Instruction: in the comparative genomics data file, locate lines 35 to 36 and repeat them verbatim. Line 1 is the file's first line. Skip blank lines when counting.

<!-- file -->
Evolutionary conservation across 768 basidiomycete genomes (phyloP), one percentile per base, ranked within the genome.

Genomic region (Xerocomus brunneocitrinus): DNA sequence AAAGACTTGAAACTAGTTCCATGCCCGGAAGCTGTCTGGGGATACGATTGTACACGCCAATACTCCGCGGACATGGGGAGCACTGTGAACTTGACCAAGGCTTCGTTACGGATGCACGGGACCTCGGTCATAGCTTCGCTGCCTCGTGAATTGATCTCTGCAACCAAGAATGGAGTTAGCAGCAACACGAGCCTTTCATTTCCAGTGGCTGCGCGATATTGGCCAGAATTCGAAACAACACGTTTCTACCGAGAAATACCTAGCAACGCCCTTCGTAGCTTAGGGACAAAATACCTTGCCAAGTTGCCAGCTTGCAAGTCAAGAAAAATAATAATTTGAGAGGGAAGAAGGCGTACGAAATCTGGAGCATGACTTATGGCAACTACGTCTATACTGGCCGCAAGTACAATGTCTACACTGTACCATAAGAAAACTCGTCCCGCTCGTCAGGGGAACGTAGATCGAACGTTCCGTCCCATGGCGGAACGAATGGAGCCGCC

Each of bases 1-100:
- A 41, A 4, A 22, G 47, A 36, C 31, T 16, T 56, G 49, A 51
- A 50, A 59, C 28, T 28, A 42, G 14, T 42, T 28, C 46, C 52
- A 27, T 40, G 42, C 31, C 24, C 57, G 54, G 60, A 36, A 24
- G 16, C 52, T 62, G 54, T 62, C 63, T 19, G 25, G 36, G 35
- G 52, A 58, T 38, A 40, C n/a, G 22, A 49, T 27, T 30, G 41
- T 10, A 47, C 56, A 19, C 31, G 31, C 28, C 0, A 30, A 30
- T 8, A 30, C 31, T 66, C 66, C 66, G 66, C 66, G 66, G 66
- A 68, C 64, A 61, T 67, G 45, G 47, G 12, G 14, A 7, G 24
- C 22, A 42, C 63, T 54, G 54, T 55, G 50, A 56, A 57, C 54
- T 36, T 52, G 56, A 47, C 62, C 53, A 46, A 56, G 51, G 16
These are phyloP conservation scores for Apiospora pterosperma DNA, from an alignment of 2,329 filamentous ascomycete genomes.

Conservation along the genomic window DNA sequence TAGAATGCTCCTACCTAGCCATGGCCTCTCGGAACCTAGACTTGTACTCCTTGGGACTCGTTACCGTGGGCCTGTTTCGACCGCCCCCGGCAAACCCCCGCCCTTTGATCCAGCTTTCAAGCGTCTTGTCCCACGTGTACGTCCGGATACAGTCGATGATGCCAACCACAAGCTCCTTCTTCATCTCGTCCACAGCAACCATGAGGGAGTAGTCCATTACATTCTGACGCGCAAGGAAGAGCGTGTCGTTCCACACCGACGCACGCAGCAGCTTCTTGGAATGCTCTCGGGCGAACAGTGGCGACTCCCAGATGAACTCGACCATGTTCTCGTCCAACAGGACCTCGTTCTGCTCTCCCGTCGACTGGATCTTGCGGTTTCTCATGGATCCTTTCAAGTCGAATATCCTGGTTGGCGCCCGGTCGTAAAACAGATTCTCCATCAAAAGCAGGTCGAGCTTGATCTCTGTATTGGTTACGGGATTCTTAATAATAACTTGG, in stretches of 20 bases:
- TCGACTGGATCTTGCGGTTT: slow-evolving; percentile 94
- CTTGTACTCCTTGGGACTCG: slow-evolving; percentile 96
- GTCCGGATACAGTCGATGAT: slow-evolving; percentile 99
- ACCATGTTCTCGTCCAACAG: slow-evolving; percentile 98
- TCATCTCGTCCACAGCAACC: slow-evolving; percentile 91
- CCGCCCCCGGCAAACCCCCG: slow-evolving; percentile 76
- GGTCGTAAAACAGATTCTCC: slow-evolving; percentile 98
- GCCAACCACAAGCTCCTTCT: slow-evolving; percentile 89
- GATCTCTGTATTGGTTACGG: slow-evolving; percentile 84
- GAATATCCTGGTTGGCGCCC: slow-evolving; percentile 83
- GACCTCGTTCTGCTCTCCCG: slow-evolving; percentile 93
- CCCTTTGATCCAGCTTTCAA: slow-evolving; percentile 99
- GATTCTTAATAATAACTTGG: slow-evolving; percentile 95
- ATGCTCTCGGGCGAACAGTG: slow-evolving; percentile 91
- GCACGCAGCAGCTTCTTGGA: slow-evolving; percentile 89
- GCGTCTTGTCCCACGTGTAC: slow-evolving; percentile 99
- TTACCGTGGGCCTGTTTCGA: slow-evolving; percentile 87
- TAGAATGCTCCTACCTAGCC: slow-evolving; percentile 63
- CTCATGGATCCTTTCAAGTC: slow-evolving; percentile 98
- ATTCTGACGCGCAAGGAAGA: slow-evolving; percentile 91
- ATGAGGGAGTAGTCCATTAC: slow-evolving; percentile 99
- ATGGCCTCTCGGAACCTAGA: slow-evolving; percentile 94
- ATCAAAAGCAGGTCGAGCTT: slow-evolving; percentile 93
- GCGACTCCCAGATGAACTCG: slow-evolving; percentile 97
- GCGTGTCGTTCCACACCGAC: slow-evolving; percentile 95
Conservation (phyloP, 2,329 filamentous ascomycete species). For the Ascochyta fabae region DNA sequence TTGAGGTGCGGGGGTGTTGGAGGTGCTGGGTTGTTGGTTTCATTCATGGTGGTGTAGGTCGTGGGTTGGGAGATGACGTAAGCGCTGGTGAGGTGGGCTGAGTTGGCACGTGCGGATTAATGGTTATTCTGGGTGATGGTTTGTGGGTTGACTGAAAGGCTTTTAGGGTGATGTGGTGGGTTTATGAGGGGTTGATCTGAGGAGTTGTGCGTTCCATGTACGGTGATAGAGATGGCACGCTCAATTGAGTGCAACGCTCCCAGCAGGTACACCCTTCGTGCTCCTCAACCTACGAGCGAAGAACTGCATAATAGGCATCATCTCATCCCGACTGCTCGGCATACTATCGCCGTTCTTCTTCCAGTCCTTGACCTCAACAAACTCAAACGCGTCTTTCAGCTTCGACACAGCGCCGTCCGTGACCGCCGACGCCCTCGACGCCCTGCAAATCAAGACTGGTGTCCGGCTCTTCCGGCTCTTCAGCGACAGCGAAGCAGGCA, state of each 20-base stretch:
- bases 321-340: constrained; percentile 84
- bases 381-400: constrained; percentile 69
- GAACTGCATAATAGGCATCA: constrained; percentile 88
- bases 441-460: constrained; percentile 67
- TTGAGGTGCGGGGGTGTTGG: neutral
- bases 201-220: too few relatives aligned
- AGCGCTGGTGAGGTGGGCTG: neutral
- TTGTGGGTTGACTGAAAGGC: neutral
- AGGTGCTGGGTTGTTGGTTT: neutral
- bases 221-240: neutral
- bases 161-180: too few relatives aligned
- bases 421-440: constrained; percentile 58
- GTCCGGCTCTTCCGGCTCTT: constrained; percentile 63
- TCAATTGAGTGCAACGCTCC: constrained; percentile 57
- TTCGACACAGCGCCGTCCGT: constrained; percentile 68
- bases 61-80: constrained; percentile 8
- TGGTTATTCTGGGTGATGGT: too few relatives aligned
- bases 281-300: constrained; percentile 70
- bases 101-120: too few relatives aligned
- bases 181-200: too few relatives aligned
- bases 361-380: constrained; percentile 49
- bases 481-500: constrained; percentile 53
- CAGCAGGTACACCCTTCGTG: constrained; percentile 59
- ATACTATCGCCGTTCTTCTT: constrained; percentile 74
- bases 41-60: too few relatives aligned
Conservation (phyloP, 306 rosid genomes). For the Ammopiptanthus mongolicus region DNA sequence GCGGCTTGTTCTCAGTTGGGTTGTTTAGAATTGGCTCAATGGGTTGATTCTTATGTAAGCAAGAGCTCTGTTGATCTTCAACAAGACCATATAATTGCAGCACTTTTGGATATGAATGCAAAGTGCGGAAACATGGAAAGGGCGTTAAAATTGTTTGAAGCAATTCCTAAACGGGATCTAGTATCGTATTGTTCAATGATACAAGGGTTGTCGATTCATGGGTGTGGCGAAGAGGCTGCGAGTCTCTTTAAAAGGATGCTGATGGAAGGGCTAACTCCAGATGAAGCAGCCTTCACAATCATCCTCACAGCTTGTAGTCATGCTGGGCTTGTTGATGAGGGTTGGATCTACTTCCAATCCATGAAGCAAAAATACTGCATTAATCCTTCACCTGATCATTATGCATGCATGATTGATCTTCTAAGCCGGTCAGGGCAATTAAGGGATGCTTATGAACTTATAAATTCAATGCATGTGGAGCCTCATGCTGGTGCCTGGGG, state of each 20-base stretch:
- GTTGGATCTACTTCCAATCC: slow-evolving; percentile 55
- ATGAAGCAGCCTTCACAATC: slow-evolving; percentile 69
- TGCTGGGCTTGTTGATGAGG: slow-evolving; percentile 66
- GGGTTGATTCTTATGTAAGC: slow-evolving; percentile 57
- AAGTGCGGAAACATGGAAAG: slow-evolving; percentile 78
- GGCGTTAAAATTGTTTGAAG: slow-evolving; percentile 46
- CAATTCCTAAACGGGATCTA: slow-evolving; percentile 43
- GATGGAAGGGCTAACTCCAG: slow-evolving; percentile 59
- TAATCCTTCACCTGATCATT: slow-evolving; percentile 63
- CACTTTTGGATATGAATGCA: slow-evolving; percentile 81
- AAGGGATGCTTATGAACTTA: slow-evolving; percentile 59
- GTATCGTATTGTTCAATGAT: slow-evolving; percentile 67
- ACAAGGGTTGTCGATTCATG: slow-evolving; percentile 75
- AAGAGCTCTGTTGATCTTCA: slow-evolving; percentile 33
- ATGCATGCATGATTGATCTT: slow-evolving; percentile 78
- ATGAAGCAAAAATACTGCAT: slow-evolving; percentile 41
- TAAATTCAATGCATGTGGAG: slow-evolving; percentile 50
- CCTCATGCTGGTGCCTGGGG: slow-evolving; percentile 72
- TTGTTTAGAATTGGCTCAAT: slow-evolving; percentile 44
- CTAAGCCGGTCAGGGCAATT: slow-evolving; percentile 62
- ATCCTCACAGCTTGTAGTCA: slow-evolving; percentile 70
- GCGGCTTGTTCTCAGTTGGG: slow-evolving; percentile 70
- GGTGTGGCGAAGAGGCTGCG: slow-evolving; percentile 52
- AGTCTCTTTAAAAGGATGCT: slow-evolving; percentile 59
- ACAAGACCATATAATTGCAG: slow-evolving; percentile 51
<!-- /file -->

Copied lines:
- ATTCTGACGCGCAAGGAAGA: slow-evolving; percentile 91
- ATGAGGGAGTAGTCCATTAC: slow-evolving; percentile 99